BCCA’s Builders Code, ‘Cool or Tool’ content goes digital

Journal of Commerce | DCN-JOC News Services | May 19, 2020

VANCOUVER — The COVID-19 crisis isn’t stopping the BC Construction Association (BCCA) from continuing its campaign against harassment, hazing and bullying on jobsites. 

With COVID-19 physical distancing orders in effect across the province, the association is moving its anti-harassment training online to help fight transmission of the virus while supporting worksite safety and productivity.

Construction crews can now access the Builders Code “Cool or Tool” app for Apple or android devices. The app presents 20 real-life workplace scenarios that depict behaviour or actions that compromise safety and productivity.

Users must then identify if the behaviour is “cool” or “tool” and get a message that reinforces the appropriate action and its benefits. The app also includes scenarios about coming to work sick, a reminder of the COVID-19 pandemic environment workers are now facing.

To support the construction industry through COVID-19, the Builders Code team in B.C. has created digital content to encourage jobsites to combat harassment and build positive work cultures.
BC CONSTRUCTION ASSOCIATION — To support the construction industry through COVID-19, the Builders Code team in B.C. has created digital content to encourage jobsites to combat harassment and build positive work cultures.

“The ‘Cool or Tool?’ application reinforces the right behaviours while pointing out the questionable ones. It’s animated and humorous approach also makes the medicine more likely to be swallowed,” said Randy Delisle, talent and development manager for Kinetic Construction, in a statement. “The design is simple, and the jobsite scenarios are realistic. This is a timely and accessible reminder to everyone on how to create a productive work environment.”

The Builders Code team has also built a free online culture training course on how to develop an acceptable worksite culture, including definitions and appropriate policies and procedures. The course talks about redefining safety and demonstrates how culture can play a major role in creating a safe and productive environment. The course also includes relevant material on COVID-19 and how it can cause biases and discrimination on sites.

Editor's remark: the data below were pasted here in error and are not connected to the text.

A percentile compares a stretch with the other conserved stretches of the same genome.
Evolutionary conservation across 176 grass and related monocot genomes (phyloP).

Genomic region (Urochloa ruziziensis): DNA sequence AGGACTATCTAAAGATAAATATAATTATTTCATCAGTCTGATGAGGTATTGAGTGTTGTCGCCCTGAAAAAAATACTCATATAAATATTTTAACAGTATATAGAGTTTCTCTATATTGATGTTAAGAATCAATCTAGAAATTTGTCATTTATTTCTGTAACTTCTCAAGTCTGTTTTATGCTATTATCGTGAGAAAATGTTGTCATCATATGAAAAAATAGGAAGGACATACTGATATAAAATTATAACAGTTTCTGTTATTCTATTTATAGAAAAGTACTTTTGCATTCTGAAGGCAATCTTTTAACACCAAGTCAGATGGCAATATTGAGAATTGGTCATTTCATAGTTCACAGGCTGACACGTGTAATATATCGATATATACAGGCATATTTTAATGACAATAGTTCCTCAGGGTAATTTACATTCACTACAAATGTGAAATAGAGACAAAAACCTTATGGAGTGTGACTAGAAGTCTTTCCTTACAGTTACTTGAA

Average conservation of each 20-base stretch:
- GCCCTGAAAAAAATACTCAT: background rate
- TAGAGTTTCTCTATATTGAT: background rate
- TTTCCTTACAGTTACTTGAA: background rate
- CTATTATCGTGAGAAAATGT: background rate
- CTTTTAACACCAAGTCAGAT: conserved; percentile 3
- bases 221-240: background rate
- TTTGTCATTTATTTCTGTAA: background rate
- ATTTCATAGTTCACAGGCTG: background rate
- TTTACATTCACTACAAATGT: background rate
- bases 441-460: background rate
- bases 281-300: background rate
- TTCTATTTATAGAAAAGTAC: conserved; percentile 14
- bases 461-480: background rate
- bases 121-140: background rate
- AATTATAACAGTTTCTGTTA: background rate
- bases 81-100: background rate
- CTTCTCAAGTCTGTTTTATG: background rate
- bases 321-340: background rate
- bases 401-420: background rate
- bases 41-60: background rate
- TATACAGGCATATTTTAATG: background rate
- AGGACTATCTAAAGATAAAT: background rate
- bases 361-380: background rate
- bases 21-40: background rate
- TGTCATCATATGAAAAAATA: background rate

“The Builders Code training has been very beneficial and has provided our site leaders with the tools, knowledge and information they need in order to share, teach and promote the benefits of the code internally, as well as to subtrades.” said Allison Greaves, human resources manager for Durwest Construction Management. “It has resulted in more cohesive, respectful worksites and increased productivity. We look forward to the day that all contractors take the pledge.”

The Builders Code team has also made the Acceptable Worksite Pledge completely contactless. Employers can now visit the Builders Code website and electronically sign the pledge from their laptop, IPAD or mobile phone.

Chris Atchison, BCCA president, stressed the importance of having a welcoming, inclusive work environment.

“Stress and distraction can have devastating consequences on a worksite,” said Atchison. “The number of employers taking the ‘Acceptable Worksite’ pledge make it clear that the construction sector is ready for a culture shift that will make it easier for us to retain the diverse skilled tradespeople we need to meet our labour needs. It was imperative that we bring our Builders Code training online and include COVID-19 coaching elements.”